The majority of vegans that I’ve spoken to are still happy to eat these products as they don’t deliberately contain animal products, but whether you eat them or not is really down to personal preference and the reasons behind your decision to become vegan.

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Remember that “vegan” is not synonymous with “healthy”!

Due to the very nature of a vegan diet being plant-based, you’re most likely going to find yourself feeling a lot healthier than when you were cramming cheese and bacon at every opportunity. It’s also a lot easier to avoid the high amounts of fat that come with meat and dairy, which of course aren’t great if you also eat a lot of carbs.

However, there are plenty of pre-packaged vegan foods out there that aren’t particularly healthy, especially if you’re conscious of your sodium intake – it’s worth noting that high levels of sodium are found in meat substitutes such as Quorn to preserve them for longer (source: Men’s Health). You’re still 100% vegan if you exist on a diet purely of Oreos and Party Rings, remember (which, as amazing as it sounds, is probably really bad for you), and some vegan products like soy and almond milk aren’t considered as healthy for the environment due to farming methods (source: My Vegan Experiment) which may affect things like what dairy product you opt for. Whilst most vegan foods will be healthier than the non-vegan alternative, it’s always wise to do your research and find out exactly what is going into your food, and how.

And finally… Don’t worry if you make a mistake!

My main takeaway from joining the vegan community is that people make mistakes. All. The. Time. I made one on my first day, automatically testing the biscuit mix I’d made with my stepdaughter before I’d even had time to realise what I was doing. And that’s okay! Veganism is a journey, and no one is going to be perfect at it from the very beginning.

As I’ve been saying previously research is super important, however the most important thing is to avoid being too hard on yourself if you accidentally eat something non-vegan – it’ll only demotivate you and make you feel like you can’t do it. Instead, I’ve been told by many in the vegan community to treat every mistake as a learning curve and the lifestyle will eventually come naturally. Every animal product you don’t eat is progress towards better animal welfare, environment, and/or health, so think about what you have managed to achieve instead.

What were your biggest learning curves when you started out as a vegan? Or if you’re not vegan, what do you think would be the hardest thing to avoid as one?Let me know in the comments, and don’t forget to like and pin!

Veganuary Things To Watch Out For When Going Vegan

42 thoughts on “Things To Watch Out For When Going Vegan | My Veganuary Journey

  1. I saw your conversation on Twitter with someone about how bananas aren’t necessarily Vegan. It stunned me! I think it’s great that you’re giving Veganuary a go and putting so much time into educating yourself around it too. Good point about not to worry if you make a mistake – I reckon that’d be a thing that makes people quit quite easily so it’s important not to beat yourself up for making an error x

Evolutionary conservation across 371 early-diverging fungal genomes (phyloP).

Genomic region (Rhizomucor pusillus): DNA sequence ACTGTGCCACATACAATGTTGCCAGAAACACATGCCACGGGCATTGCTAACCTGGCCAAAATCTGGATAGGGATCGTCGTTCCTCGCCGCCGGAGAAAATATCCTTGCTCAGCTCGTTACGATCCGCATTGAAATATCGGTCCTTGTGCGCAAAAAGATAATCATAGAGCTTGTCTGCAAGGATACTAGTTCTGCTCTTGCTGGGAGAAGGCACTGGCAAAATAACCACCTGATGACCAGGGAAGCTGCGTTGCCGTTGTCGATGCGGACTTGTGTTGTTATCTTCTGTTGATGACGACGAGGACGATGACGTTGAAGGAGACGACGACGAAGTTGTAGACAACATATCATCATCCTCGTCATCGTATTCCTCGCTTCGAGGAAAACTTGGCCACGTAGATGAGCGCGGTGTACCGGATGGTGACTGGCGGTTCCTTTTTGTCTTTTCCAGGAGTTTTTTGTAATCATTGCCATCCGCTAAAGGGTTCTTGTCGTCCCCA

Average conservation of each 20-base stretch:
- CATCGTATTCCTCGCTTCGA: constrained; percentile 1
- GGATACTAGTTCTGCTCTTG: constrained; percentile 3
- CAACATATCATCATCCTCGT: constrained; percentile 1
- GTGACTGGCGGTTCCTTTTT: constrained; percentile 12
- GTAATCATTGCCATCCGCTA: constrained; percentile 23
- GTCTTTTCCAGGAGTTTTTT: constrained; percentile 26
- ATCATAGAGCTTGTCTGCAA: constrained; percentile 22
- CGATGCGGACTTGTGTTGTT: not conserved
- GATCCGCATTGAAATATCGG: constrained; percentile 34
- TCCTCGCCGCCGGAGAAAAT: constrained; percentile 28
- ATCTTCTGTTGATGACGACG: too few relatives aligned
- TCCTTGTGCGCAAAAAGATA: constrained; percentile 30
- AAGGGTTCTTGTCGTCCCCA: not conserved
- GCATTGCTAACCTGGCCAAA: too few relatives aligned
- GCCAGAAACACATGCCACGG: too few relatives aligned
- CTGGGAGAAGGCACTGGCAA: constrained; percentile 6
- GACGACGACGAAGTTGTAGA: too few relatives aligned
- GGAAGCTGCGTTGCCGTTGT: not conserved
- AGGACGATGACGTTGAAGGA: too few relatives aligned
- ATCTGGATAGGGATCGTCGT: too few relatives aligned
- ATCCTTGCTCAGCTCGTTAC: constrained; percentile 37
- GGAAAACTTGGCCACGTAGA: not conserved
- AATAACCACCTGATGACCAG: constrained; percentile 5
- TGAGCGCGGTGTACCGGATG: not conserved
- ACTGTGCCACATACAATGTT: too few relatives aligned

1. I’m part of a Veganuary group on FB and people were getting quite upset during the first few days if they failed, so it’s good that there’s lots of support out there at least. It’s been a good ride so far so interesting to see how I feel by the end of it.

  2. I’ve asked GP’s several times if my Vit D capsules and Vit B12 injections are derived from animals and got non-plussed expressions and don’t know answers. One cheerfully said the Vit D is veggie but they come in a gelatine capsule. 🤦🏻‍♀️ Milk powder in crisps caught me out for about a year!

    1. It seems that so many people are confused about these things! My understanding is that D3 is animal but D2 is plant-based, however I don’t know about B12. I’m looking into getting VEG1 which is a supplement specifically for vegans – it has B12, Vit D, and other ones like selenium and iodine (all the difficult ones, basically).

      1. Oh that sounds brilliant! I have the B12 injected as I can’t absorb it through food so it is what it is. Good t hear about Vit D so at least it’s only the capsule that’s gelatine. Iodine is found in seaweed and kelp so do you like veggie sushi? I also add kelp flakes to stews etc for that earthy ‘meaty’ flavour. Selenium I’m drawing a blank lol *goes off to have a Google*

        1. I do like seaweed but it’s just so expensive! I can’t really justify including it in my diet unfortunately. Selenium is found in nuts like walnuts, almonds, etc so not finding that one too bad at least.

          1. Oh good, I’ve got selenium covered then. I got four samples of seaweed to review on my blog a while back and kept on using vouchers and money off coupons since lol. I think that supplement is such a simple way of doing things.

  3. I’m not vegan, so I had no idea quite how far down the rabbit hole it goes. The fact that fruit can be not vegan due to wax is so bizarre! It really seems like a minefield at first and I think you’re definitely right to encourage people to draw a line somewhere. Every pro-animal choice is surely a good thing. I hope to eventually go vegan but I’m honestly addicted to sour cream. I know that sounds mad but I love it. I need to find a good vegan alternative and then I reckon I’d be okay!
    Beth x Adventure & Anxiety